* When doing your measurement, you must account for both the tolerance of the component(s) and of the multimeter so for example if you have 10% on the component and 10% on the multimeter that would give you a tolerance of 20% both ways for example (your 4.7 ohms could fluctuate between 3. 76 - 5.66 ohms).

    So basically, your multimeter is reflecting what you paid for and the calibration care. If you are designing or creating new circuits, you then would want as accurate reading as possible. However, if you are only troubleshooting once in a blue moon, all you care is "short, close to value or open readings". However, your frequency and the quality of tools you normally use will determine what you pay for your multimeter. Personally, I don't care for radio shack as measurement tools but I am from a technical background and always was used to the best for accuracy however, a hobbler doesn't have the same requirement.

    Cheers!
    TK

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    Hi TK,

    Thanks for your explanation. +/- 1.5% I can live with. It was the "+/- 4 in Last Digit" that makes this MM kinda useless since 0.4 is 15% of the nominal value of the 2.7Ω resistor that I was testing. You'd think the Chinese could do better than that.

    Jim

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    Hot's on the left. Cold's on the right.

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    Of course Fluke is the last word in multimeters and rightly so. I've had mine for well over 20 years now, used out in the rain and snow, dropped and abused, the LCD is so dim now that it's becoming difficult to read but it's still dead on.

    Now, having said that, please allow me to recommend a good cheap VOM: here's the LINK. This Amprobe AM-240 VOM costs just $40 full retail, has autoranging resistance scales and has +/-1% + 2 resistance accuracy and half that for DC voltage. And they have high quality leads. The Amprobe and the Fluke agree closely on resistane values however the Fluke settles into the value much faster than the amprobe.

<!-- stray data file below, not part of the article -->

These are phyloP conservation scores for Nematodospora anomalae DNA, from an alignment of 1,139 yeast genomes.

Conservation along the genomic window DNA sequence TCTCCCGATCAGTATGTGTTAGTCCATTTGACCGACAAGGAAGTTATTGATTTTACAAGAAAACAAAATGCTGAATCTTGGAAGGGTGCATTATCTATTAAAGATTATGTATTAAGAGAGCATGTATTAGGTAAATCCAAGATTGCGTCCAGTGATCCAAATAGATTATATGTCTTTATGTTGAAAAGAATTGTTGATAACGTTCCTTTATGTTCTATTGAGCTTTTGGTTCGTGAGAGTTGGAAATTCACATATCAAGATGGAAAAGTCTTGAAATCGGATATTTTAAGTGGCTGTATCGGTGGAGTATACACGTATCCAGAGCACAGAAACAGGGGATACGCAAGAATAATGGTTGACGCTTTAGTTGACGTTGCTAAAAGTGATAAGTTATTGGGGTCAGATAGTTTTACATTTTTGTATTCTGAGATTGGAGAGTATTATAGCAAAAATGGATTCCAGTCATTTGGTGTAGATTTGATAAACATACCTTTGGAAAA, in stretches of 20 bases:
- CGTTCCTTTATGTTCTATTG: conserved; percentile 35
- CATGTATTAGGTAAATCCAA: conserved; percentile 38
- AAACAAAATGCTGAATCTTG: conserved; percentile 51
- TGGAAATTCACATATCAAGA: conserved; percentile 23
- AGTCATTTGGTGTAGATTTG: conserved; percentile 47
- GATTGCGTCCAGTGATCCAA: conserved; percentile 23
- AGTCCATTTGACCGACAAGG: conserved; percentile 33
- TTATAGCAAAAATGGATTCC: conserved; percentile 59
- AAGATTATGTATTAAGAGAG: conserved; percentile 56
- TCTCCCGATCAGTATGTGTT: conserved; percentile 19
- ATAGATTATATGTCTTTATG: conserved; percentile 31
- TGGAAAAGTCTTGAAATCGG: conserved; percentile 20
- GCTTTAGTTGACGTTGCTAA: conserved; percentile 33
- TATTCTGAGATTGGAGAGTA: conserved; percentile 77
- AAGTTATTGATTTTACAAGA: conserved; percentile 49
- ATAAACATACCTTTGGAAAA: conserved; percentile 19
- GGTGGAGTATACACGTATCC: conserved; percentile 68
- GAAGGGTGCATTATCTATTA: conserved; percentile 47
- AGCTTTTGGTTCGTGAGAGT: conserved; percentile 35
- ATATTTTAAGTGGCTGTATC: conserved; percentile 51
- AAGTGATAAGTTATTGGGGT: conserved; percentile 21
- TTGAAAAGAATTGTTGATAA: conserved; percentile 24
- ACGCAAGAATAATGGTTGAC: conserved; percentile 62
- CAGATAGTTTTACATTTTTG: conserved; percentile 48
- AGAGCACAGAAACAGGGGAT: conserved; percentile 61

I use these when I need to monitor DC power supply voltages at multiple points since I'm too cheap to buy 4 Flukes. It's much safer to clip a few of these on the circuit than to be probing around around unknown high voltages (tube amps can put the hurt on you). Just clip a few of these on, power up, stand back and observe.

    If you really want cheap, go get the buck 99 specials at harbor freight. They are probably just as good as your rat shack meter BUT I wouldn't trust the insulation on the probes at voltages above 120. I have a bunch of these too for the above stated purpose (with modified probes) and they work quite well. Accuracy is not their strong suit but their error is consistant throughout a given day.

    Just my +/-2 cents.
    The world is full of answers, some are right and some are wrong. - Neil Young

  11. #11

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    Quote Originally Posted by jimbo1421 View Post
    Hi TK,

    Thanks for your explanation. +/- 1.5% I can live with. It was the "+/- 4 in Last Digit" that makes this MM kinda useless since 0.4 is 15% of the nominal value of the 2.7Ω resistor that I was testing. You'd think the Chinese could do better than that.

    Jim
    Well, the old saying is definitely working here, "you get what you pay for!" Personnally, I would never buy any of my electronic measuring tolls from radio shack, I prefer paying a little more and buy reliability. It doesn't have to be top of the line or the top of proffesional choice. I agree with dcmeigs, amprobe makes good reliable products. When I was operating my repair shop, fluke was the aim but I wouldn't necessarily go that route now. Buying good tools is important but depending on the tasks and the frequency of use someone may simply go somewhere in the middle.